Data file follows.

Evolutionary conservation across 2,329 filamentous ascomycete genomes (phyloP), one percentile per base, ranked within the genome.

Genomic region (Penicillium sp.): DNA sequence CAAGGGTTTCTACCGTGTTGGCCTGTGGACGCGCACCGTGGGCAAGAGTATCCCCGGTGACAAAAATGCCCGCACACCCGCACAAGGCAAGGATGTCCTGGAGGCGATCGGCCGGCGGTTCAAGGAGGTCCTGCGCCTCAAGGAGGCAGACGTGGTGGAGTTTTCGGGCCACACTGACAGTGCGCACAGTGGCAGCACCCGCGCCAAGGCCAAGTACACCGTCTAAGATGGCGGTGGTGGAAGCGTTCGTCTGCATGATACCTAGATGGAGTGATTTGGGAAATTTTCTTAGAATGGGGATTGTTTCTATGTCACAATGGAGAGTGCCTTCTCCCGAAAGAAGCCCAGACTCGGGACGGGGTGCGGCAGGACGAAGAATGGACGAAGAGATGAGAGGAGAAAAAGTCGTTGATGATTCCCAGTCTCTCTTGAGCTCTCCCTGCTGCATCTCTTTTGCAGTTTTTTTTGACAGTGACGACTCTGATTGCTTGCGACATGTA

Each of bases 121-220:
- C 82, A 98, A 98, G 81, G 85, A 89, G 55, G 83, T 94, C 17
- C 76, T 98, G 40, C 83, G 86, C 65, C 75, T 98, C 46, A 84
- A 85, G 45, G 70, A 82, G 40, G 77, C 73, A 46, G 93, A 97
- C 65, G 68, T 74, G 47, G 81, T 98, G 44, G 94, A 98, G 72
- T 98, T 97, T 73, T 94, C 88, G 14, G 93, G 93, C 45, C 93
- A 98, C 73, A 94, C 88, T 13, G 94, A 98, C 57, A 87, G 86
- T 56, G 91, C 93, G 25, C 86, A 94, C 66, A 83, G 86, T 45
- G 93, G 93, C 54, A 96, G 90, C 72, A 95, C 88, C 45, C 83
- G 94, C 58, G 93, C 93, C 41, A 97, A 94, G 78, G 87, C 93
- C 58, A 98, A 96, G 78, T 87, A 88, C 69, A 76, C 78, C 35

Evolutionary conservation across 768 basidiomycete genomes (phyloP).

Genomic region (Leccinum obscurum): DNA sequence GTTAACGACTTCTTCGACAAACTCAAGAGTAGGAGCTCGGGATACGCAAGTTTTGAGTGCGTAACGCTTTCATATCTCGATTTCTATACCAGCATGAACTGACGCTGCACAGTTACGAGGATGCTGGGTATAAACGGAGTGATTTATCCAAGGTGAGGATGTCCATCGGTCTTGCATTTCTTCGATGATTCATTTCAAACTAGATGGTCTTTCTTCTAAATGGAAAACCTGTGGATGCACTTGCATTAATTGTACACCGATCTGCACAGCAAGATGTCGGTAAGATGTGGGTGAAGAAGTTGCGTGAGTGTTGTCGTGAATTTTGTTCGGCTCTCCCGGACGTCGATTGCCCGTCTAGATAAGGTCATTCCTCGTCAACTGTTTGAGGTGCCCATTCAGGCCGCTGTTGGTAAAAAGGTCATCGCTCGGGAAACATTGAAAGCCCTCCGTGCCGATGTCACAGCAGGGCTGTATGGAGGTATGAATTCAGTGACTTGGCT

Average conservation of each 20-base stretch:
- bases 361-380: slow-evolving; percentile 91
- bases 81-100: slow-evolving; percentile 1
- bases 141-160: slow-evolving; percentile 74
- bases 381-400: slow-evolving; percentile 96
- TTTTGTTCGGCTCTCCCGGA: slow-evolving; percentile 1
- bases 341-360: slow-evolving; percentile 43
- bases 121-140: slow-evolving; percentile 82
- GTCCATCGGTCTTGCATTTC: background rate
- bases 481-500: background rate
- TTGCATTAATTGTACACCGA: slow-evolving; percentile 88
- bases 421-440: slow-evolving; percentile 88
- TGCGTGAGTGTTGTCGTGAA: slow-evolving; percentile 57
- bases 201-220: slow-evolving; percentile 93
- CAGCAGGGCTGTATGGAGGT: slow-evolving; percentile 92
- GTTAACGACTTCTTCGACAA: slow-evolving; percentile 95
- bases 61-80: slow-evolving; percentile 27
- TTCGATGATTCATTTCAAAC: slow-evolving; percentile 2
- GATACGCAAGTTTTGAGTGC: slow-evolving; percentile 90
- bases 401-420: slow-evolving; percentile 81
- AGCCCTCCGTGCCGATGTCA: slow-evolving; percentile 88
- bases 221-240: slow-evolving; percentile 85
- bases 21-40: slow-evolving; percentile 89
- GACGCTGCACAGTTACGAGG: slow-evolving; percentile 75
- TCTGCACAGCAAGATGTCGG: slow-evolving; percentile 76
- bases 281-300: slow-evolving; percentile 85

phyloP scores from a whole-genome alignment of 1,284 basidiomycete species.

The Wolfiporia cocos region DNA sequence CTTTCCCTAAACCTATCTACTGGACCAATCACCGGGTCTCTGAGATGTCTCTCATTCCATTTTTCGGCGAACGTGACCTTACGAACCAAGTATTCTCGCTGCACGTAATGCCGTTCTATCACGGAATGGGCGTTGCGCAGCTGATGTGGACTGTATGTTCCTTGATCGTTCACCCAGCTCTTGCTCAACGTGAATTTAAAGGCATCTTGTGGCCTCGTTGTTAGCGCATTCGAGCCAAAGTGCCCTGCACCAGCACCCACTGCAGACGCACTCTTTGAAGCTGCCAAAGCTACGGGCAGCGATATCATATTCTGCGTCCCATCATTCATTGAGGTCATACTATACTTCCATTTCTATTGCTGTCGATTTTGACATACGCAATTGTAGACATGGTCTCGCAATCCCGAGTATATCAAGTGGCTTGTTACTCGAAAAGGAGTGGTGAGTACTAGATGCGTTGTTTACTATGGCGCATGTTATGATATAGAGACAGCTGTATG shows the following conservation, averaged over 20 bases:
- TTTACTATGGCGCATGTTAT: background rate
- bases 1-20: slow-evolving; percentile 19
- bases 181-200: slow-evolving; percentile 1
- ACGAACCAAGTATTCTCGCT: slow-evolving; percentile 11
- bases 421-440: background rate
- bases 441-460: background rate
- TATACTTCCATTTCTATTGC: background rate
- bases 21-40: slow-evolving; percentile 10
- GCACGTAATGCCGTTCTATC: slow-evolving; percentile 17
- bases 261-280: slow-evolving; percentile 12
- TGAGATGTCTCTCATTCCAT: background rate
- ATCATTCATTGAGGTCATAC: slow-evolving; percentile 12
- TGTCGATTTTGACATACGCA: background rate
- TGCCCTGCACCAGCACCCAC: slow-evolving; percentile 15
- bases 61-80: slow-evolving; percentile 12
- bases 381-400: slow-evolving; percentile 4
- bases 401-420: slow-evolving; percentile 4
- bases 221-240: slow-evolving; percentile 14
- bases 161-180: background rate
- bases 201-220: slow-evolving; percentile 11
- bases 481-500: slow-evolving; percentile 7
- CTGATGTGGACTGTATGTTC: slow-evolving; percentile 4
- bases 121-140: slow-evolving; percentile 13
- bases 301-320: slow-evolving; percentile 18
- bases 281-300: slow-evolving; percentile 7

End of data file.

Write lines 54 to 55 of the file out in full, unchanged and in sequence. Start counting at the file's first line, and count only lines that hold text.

- TGAGATGTCTCTCATTCCAT: background rate
- ATCATTCATTGAGGTCATAC: slow-evolving; percentile 12